Pushing The Competition To The Brink

Late Roster Addition Brings Another Layer To Potent U.S. Offense

Bobby Brink (#25, far right) celebrates a goal with teammates in the Americans 6-3 preliminary round win over Russia.Bobby Brink (#25, far right) celebrates a goal with teammates in the Americans 6-3 preliminary round win over Russia.

A transatlantic flight, a lengthy layover, an additional flight and a car drive on top of that.

 

Not an ideal gameday routine for Bobby Brink, who was summoned to join the U.S. team midway through the IIHF Under-18 Men's World Championship.

 

Despite the circuitous route he took to get to the Fjallraven Center in Örnsköldsvik, Sweden, it didn’t show up in his play. Brink finished with a pair of assists, showcasing his playmaking flair in a 6-3 win over Russia.

 

“I flew out at 11:30 a.m., from Minneapolis to Chicago,” Brink said via telephone after the U.S. finished pool play with a 7-1 victory over Latvia yesterday. “Flew from Chicago to Stockholm, had a four-hour layover in Stockholm, flew to Umea and then had an hour drive to where we are now.” 

 

The Excelsior, Minn., native arrived at the rink an hour before puck drop, and quelled any notion of sitting out the game.

 

“It was tough,” Brink said. “I didn’t really get to warm up or get much sleep either the whole day before, I was pretty much up for 24 hours. I just got there, got a quick stretch, got all my equipment and pretty much went right out for on-ice warmups.”

 

Brink is the lone member of the 23-man roster that isn’t part of USA Hockey’s National Team Development Program, as he plays for the Sioux City Musketeers of the United States Hockey League.

 

With such a brief introduction to the team, it enabled Brink to simply play his game rather than worry about developing immediate chemistry on a team that often showcases its synergy gained over the course of two seasons.

 

“It was tough on the legs but it was easy to be able to jump right into it and get in a game right away,” Brink said.

 Brink sported a U.S. jersey back in December in the World Junior A Challenge. The winger had two goals and six assists for the U.S., helping lead the team to a first-place finish while grabbing MVP honors.Brink sported a U.S. jersey back in December in the World Junior A Challenge. The winger had two goals and six assists for the U.S., helping lead the team to a first-place finish while grabbing MVP honors.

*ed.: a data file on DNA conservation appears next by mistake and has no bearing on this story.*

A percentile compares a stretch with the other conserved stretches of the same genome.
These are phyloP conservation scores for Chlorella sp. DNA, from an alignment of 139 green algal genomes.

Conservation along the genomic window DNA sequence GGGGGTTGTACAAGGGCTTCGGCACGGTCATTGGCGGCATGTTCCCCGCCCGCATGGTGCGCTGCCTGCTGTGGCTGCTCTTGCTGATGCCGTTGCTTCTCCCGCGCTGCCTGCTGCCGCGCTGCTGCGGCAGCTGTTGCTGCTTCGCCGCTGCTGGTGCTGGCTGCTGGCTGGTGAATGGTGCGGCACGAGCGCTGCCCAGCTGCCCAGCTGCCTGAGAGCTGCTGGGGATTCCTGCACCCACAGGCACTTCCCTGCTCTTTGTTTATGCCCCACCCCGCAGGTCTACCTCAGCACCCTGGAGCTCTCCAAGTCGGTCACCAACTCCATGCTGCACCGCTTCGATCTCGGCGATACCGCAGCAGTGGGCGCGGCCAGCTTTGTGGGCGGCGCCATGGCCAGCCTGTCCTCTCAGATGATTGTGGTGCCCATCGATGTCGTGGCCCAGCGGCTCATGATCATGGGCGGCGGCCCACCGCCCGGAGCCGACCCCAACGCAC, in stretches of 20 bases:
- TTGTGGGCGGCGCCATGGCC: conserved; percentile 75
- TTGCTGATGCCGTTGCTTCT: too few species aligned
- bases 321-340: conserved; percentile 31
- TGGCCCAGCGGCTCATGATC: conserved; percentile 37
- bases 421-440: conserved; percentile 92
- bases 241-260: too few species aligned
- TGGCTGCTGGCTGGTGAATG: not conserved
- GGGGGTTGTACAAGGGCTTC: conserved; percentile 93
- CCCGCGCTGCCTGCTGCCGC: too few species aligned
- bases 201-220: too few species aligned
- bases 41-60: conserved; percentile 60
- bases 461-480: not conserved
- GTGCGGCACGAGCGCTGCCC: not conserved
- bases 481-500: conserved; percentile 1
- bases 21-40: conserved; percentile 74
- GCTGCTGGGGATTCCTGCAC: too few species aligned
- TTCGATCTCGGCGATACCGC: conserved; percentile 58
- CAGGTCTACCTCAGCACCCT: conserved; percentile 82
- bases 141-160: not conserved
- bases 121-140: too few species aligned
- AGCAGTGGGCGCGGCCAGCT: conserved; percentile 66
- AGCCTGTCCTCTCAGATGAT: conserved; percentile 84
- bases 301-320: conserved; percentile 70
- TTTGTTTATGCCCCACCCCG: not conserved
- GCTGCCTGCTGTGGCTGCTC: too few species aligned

With Monday being an off-day, it allowed the 5-foot-9, 165-pound forward to settle in against Latvia, where he added another two points in the win. 

 

The U.S. Under-18 National Team is looking to rebound from last year’s heartbreaking loss to Finland in the gold-medal game. With five returners from that team, the group is playing with a vengeance as they set their sights on a rematch in the quarterfinals.

 

Adding a dynamic playmaker like Brink to what is already an explosive attack only bolsters the U.S. hopes of once again striking gold. They’ve accomplished the feat in the U18MWC in seven of the past 10 years.


So far in the tournament, Brink’s inclusion has been warranted as he’s meshed with an especially skilled group that has been clicking from the initial puck drop of the tournament. They’ve scored 31 goals through four games. Cole Caufield has 11 of them, a single-tournament U.S. record.

 

“We’ve been playing really well, controlling play,” Brink said. “We’re playing really well as a team with puck movement and creating scoring chances.”

 

Brink is no stranger to stepping up his game when the games matter most, either. Brink led his high school team, Minnetonka High to the 2018 Minnesota State Championship. He built off of that with a prolific season in the USHL, scoring 68 points (35G, 33A) in 43 games for Sioux City, which has led to the forward garnering serious consideration to be selected in the 1st Round of the 2019 NHL Entry Draft.

 

The discussion is justified. Brink has produced at an elite level in the United States’ Tier I junior league, his 1.58 points per game trailing only NTDP-products Alex Turcotte (2.13) and Jack Hughes (2.00), the latter being projected as the first overall selection of the upcoming draft.

 

Committed to the University of Denver for 2020, Brink also starred on the 2018 U.S. Junior Select Team, winning gold in the World Junior A Challenge in early December. The winger had two goals and six assists in six games, earning Tournament MVP honors.

 

 Recently rated the #16 North American skater by NHL Central Scouting, Brink was tabbed the USHL Forward of the Year. (Photo Credit: Jim Utterback)Recently rated the #16 North American skater by NHL Central Scouting, Brink was tabbed the USHL Forward of the Year. (Photo Credit: Jim Utterback)

“He’s a competitor,” said Marc Boxer, USA Hockey’s director of Junior Hockey. “Someone is going to take him early and be super excited that they did. He’s just compete, compete, compete, every shift. He wants to win, he wants to score, and that’s what puts him over the top. He’s skilled, he’s talented and he can skate. He’s not that big, but then again that doesn’t matter as much in this day and age.”

 

If Brink, who is currently slotted on the second line, continues to score, it could be huge for his draft stock with so many eyes on this tournament and the NHL draft only two months away. 

 

His inclusion could also pay off handsomely for a U.S. squad with golden aspirations. That journey, which requires three more wins to be fufilled, continues on Thursday at 9:30am ET against Finland.

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